Fire district

City of Durango voters have a chance to straighten out a confusing mess and ensure for themselves continued fire protection and emergency services going forward by voting “yes” on Ballot Question 2A. And it will not cost them a dime.

Durango Fire & Rescue Authority was formed in 2002 by combining the fire-and-rescue resources of the city of Durango with those of the Animas and Hermosa Cliff fire protection districts. The resultant economies and efficiencies have contributed to better service.

The problem has been the funding mechanisms and the resultant duplication of governance. The Animas and Hermosa Cliff fire districts are funded through property taxes. Durango pays for its fire and rescue service – as it does almost everything – with sales-tax revenue.

The idea had been to establish the Durango Fire Protection District with a uniform property tax rate, which would then fund Durango Fire & Rescue Authority. The voters did approve the creation of the district, in 2006, but rejected the property tax component – in 2006 and again in 2011 – because it would have meant a hefty tax increase for in-town property owners. The voters felt that was particularly objectionable in that the added tax would have funded a service for which those voters were already paying.

With that, Durango Fire and Rescue Authority has continued to function as one unified fire department, but with overlapping and duplicative governing boards, and three different funding streams.

Ballot Question 2A is part of an attempt to straighten that out – without taxing anyone unfairly. The basic idea is for the city to withdraw from Durango Fire & Rescue Authority and then contract with it for fire and rescue services for 15 years. The authority, which would then consist of the old Animas and Hermosa Cliff districts would establish a uniform property tax. Durango would pay a fee equal to what that same property tax rate would generate if it had been applied to property in the city – except, of course, that it would come from the city’s sales-tax revenue.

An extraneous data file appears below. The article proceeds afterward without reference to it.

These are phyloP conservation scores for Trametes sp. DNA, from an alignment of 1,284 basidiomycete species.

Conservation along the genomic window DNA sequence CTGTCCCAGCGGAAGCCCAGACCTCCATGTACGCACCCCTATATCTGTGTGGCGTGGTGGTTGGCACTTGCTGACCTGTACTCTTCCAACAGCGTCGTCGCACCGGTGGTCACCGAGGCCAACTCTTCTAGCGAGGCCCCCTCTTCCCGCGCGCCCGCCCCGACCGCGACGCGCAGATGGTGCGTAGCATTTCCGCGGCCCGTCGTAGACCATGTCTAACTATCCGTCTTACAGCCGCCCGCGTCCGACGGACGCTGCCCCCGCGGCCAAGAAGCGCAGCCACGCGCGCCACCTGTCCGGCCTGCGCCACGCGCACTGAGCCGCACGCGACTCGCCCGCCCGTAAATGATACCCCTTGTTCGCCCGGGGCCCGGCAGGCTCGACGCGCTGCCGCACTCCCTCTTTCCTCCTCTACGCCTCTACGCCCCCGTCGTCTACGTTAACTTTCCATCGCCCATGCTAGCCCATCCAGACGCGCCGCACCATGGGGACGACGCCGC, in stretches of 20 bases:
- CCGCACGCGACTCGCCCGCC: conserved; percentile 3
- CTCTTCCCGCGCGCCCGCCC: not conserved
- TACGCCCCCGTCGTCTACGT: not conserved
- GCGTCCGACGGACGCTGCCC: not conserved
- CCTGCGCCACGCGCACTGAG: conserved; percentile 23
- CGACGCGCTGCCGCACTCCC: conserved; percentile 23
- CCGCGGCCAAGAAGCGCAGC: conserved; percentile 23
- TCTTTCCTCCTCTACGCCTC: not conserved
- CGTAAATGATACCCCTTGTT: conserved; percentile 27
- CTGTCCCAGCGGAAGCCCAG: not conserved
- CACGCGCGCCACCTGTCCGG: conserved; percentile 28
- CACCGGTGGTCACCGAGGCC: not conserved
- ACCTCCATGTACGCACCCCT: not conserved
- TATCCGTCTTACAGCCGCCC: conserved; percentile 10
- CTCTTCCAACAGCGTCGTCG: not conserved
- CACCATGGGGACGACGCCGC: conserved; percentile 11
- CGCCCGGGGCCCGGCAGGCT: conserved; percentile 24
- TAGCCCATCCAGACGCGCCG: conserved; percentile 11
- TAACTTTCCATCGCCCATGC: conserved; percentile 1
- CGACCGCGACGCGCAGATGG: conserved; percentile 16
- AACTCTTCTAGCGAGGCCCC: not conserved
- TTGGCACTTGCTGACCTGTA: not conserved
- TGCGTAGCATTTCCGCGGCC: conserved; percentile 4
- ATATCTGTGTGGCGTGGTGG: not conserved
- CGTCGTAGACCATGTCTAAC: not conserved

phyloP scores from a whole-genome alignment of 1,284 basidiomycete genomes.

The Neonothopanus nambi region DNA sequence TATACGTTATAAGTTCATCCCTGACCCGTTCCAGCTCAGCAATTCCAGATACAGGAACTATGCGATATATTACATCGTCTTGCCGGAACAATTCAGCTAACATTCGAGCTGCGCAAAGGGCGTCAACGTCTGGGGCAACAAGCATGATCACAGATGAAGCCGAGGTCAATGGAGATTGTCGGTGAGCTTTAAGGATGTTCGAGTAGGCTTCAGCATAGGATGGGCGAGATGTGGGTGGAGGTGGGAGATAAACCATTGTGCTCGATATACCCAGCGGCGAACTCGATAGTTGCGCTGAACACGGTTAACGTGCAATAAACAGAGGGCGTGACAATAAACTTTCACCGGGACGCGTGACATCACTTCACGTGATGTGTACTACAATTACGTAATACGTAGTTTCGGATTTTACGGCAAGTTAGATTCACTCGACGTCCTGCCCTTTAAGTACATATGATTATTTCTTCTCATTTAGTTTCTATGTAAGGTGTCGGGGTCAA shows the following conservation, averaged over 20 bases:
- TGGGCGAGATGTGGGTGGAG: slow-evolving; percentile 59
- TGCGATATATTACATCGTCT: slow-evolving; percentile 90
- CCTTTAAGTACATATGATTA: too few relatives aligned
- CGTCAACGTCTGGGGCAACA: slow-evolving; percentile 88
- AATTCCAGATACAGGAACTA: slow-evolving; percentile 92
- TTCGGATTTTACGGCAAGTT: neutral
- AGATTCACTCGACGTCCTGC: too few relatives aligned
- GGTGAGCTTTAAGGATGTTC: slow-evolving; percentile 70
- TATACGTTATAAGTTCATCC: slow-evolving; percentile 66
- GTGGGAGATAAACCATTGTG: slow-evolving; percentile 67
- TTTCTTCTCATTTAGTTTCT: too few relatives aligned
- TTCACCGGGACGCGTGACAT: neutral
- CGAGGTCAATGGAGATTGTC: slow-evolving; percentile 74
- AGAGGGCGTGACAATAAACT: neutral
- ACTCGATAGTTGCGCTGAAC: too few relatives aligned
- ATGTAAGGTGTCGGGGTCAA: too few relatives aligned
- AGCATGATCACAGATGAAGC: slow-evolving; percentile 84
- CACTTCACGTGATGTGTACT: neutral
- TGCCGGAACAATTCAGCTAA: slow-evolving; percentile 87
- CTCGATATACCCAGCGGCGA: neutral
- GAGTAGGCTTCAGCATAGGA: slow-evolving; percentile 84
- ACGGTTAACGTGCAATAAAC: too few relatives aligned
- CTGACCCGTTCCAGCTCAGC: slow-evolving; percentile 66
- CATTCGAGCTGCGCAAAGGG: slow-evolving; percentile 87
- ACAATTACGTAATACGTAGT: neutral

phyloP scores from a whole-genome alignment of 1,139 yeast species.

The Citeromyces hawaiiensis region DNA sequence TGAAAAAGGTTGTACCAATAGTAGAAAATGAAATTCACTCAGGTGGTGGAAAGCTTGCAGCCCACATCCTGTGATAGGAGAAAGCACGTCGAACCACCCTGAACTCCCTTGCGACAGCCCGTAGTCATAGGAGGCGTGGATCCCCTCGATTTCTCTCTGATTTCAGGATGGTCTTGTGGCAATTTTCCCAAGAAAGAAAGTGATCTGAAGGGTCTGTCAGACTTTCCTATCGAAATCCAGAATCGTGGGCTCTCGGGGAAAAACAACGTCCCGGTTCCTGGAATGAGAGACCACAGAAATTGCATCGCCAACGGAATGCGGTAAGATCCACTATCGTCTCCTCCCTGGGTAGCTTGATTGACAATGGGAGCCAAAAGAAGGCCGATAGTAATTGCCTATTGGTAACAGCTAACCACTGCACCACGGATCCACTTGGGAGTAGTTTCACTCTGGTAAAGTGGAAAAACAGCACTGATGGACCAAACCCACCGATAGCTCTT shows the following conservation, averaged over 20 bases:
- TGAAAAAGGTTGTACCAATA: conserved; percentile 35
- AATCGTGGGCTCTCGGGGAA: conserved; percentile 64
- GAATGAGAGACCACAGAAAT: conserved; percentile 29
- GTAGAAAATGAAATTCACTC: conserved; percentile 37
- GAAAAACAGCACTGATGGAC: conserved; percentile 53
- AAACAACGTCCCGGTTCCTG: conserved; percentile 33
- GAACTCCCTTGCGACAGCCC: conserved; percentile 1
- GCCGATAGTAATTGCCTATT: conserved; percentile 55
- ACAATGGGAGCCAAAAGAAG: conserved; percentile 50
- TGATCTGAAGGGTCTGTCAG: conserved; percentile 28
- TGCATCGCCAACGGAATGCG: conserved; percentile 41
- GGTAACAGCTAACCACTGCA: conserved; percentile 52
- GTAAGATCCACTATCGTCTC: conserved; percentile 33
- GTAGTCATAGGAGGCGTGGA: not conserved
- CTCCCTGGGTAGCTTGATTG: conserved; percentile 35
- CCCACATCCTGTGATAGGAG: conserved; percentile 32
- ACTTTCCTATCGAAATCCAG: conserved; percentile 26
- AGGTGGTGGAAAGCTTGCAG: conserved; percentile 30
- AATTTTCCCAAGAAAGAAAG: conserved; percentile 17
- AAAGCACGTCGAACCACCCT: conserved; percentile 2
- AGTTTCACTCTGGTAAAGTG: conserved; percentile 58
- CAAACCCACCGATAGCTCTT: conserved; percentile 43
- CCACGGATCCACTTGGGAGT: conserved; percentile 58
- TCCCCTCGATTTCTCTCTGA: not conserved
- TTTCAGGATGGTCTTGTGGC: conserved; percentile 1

It sounds more complicated than it is, and, in fact, would simplify things greatly by reducing the number of governing boards to one. It would also add considerable stability and predictability to the entire enterprise. With a 15-year contract, the city and the fire district will have a clear understanding of what to expect with predictable cost for the city and dependable revenue for the district.

The solution offered by Ballot Question 2A lacks the simplicity of forming one district with one board and one tax. But history and circumstance do not favor that solution and the fix offered in 2A is workable. More to the point, it offers a greatly improved structure, one that should contribute to good fire and rescue service. And again, there is no tax increase involved.

Vote “yes” on Ballot Question 2A.

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